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Silicones' Benefits in Antiaging Skin Care
By: Michael S. Starch, Dow Corning Corp.
Posted: November 13, 2008
One of the dominant trends in today’s dynamic skin care market is the quest for products that effectively prevent and treat aging skin. The importance of antiaging benefits is driven by demographics and the desire of most consumers to maintain a youthful appearance. The population in the leading personal care markets including the United States, Western Europe and Japan, is shifting toward older consumers as birthrates decline. At the same time, the rise in living standards in emerging markets allows aging consumers to purchase more sophisticated skin products that incorporate the latest developments in antiaging technology. The global skin care industry has responded by developing products intended to prevent premature aging, reverse specific aspects of aged skin and improve the appearance of skin.
Dimethicone – the Silicone Foundation for Skin Care
Silicones have a long history of use in skin care products, beginning in the 1950s. The first applications involved basic silicone fluids (INCI: Dimethicone). These linear polymers are liquid over a wide range of molecular weights. Dimethicones remain important for their emollient properties and their ability to improve the skin feel of many types of skin care formulations. In the late 1970s, another important class of silicones was introduced to the industry. Cyclomethicones are volatile, low-viscosity silicone fluids that act as cosmetic solvents. They are particularly suited for use with other silicones and as delivery vehicles for a variety of active ingredients.
Starting in the 1980s, the increasing popularity of silicones in skin care applications prompted silicone manufacturers to develop a variety of new materials, which led to even broader use. Many of the new silicones were derivatives of dimethicones, where specific functional groups were added to the backbone of the silicone polymer. For example, grafting hydrophilic polyethylene oxide chains to the dimethicone backbone produces non-ionic silicone surfactants that are useful as emulsifiers, foam stabilizers and wetting agents. Another family of silicones was created by introducing phenyl groups onto the silicone backbone to produce fluids with a higher refractive index and increased compatibility with cosmetic waxes. These phenyl silicones are useful for color cosmetics such as lipsticks, where the goal is to produce a high gloss coating on the lips.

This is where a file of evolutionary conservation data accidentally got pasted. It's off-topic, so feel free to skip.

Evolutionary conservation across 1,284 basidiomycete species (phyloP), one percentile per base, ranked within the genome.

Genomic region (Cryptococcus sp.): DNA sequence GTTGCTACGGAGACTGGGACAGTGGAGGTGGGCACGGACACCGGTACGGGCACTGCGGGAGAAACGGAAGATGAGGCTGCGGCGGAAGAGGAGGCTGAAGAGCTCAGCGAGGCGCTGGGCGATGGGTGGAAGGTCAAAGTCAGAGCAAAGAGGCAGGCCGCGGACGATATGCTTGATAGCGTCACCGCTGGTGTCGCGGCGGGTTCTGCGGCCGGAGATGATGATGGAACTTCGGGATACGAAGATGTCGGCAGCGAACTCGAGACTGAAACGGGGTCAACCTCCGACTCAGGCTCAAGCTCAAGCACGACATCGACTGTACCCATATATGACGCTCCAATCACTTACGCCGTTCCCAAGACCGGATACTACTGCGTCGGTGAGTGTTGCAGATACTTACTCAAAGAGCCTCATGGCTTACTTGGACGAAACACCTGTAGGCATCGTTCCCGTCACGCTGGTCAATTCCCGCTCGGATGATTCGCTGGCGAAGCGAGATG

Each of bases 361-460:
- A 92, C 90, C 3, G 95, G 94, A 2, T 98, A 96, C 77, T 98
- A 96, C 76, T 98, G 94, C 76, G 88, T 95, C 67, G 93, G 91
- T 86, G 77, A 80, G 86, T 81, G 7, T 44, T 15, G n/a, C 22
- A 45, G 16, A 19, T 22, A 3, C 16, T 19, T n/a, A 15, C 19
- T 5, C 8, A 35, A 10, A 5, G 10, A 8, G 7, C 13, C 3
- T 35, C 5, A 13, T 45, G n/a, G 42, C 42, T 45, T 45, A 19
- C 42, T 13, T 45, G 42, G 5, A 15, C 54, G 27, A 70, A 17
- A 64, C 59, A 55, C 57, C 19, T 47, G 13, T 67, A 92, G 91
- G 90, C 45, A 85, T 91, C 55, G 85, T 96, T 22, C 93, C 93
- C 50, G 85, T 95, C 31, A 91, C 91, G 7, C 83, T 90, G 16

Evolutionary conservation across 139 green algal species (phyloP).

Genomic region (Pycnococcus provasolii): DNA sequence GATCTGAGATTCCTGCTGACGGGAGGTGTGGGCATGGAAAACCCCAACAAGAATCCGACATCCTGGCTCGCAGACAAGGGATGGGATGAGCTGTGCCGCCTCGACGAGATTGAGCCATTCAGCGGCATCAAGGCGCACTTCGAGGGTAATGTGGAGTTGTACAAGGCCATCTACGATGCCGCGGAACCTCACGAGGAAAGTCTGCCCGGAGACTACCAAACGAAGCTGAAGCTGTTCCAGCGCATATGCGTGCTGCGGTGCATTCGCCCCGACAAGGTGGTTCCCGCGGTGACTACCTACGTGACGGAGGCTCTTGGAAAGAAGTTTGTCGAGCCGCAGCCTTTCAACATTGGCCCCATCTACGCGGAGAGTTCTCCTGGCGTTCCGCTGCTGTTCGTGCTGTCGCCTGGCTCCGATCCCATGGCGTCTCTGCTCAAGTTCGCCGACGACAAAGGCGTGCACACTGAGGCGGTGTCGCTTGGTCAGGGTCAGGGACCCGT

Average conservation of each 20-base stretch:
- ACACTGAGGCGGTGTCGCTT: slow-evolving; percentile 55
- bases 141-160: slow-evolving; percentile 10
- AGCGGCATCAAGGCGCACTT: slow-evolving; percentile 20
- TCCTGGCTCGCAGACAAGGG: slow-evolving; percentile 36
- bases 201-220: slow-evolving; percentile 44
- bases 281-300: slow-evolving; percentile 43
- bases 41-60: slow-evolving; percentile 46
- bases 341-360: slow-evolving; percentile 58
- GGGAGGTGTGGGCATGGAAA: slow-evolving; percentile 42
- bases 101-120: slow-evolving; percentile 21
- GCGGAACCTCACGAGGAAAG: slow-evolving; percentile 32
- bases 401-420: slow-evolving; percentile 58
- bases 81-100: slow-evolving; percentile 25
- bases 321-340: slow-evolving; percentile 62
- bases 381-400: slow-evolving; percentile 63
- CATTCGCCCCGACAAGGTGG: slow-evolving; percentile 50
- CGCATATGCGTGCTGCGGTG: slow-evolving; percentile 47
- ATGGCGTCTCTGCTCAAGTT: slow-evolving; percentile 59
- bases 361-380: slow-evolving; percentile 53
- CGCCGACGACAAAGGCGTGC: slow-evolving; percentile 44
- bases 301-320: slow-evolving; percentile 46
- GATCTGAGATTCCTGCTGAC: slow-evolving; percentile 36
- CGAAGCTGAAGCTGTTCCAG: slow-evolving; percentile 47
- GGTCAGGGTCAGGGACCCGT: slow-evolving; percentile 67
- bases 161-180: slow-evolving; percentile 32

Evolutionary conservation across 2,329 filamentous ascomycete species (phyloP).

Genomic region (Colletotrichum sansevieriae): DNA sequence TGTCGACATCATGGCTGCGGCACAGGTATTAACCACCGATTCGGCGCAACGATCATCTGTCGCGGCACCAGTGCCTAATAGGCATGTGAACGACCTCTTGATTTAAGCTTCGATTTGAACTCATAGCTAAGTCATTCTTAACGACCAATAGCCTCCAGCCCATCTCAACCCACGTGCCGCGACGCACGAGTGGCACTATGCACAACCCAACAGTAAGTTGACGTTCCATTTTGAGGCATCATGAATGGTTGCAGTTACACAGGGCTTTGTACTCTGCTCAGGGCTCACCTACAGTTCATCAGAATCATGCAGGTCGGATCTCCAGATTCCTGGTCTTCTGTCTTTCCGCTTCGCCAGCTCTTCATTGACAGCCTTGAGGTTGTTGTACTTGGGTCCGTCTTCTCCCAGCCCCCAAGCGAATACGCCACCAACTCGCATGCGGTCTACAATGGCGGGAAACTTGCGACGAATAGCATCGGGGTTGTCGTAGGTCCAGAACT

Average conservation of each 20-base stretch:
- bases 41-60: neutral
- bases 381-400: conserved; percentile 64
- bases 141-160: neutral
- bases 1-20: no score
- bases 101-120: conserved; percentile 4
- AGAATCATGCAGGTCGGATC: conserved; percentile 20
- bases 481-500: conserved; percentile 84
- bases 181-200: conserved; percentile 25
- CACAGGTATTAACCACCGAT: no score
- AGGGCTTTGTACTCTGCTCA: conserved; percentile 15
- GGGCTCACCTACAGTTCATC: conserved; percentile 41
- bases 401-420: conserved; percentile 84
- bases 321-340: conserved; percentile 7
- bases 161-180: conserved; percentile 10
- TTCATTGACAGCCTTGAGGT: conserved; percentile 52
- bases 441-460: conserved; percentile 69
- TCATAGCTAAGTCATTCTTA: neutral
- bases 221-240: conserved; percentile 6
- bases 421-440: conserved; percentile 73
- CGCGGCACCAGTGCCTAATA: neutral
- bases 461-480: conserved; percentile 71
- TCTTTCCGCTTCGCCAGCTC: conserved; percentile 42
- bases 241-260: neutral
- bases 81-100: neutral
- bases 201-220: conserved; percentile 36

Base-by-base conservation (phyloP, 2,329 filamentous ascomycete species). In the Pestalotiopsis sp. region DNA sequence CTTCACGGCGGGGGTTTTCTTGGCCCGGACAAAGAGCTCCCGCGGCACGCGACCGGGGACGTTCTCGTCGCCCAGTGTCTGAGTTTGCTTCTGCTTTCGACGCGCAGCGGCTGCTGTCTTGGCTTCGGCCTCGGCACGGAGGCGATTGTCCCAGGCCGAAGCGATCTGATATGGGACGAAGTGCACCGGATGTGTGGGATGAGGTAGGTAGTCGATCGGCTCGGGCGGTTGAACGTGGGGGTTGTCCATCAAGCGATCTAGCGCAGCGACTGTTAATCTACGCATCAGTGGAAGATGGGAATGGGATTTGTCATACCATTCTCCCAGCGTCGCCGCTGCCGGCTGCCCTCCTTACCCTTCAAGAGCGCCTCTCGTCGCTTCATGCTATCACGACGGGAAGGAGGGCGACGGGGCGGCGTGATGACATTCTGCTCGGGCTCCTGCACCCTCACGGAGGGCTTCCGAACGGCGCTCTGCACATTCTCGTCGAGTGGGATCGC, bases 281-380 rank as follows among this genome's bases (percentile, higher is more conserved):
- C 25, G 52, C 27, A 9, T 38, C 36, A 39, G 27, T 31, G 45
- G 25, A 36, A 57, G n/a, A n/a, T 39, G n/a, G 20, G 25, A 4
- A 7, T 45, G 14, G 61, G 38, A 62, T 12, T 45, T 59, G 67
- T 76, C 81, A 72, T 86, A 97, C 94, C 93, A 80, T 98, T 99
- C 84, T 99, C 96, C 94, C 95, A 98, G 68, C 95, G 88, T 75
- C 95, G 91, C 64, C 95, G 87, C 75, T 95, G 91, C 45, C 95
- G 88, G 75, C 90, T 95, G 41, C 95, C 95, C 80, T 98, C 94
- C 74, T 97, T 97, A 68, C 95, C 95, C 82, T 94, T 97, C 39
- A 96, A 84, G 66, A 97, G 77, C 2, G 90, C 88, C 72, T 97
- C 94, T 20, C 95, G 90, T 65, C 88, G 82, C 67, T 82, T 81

One of the newest and most rapidly growing classes of silicones used in skin care applications is silicone elastomers, which are made by cross-linking dimethicone polymers to produce elastomeric solids that have properties quite different from dimethicone fluids. As the degree of cross-linking increases, the silicone network becomes more rigid. Although they are produced by a different process, silicone resins can be thought of as representing the most extreme examples of cross-linked silicone polymers. Silicone resins have a tight, three-dimensional structure that results in rigid materials that can form hard, durable films. Figure 1 illustrates variations in polydimethylsiloxane morphology based on increasing molecular weight and cross-linking.
Silicone Applications in Cosmetics
The signs of skin aging include a number of undesirable changes in its appearance, such as the development of wrinkles, loss of elasticity and uneven pigmentation. One of the most popular approaches used by skin care product manufacturers to address these problems is to develop cosmetics, which are products that temporarily improve skin appearance. Cosmetic products represent a large fraction of the skin care market because they work. They essentially provide instant gratification because consumers notice an improvement as soon as the product is applied. This is in contrast to products intended to provide a therapeutic effect, which may require 6 to12 weeks before improvement becomes apparent.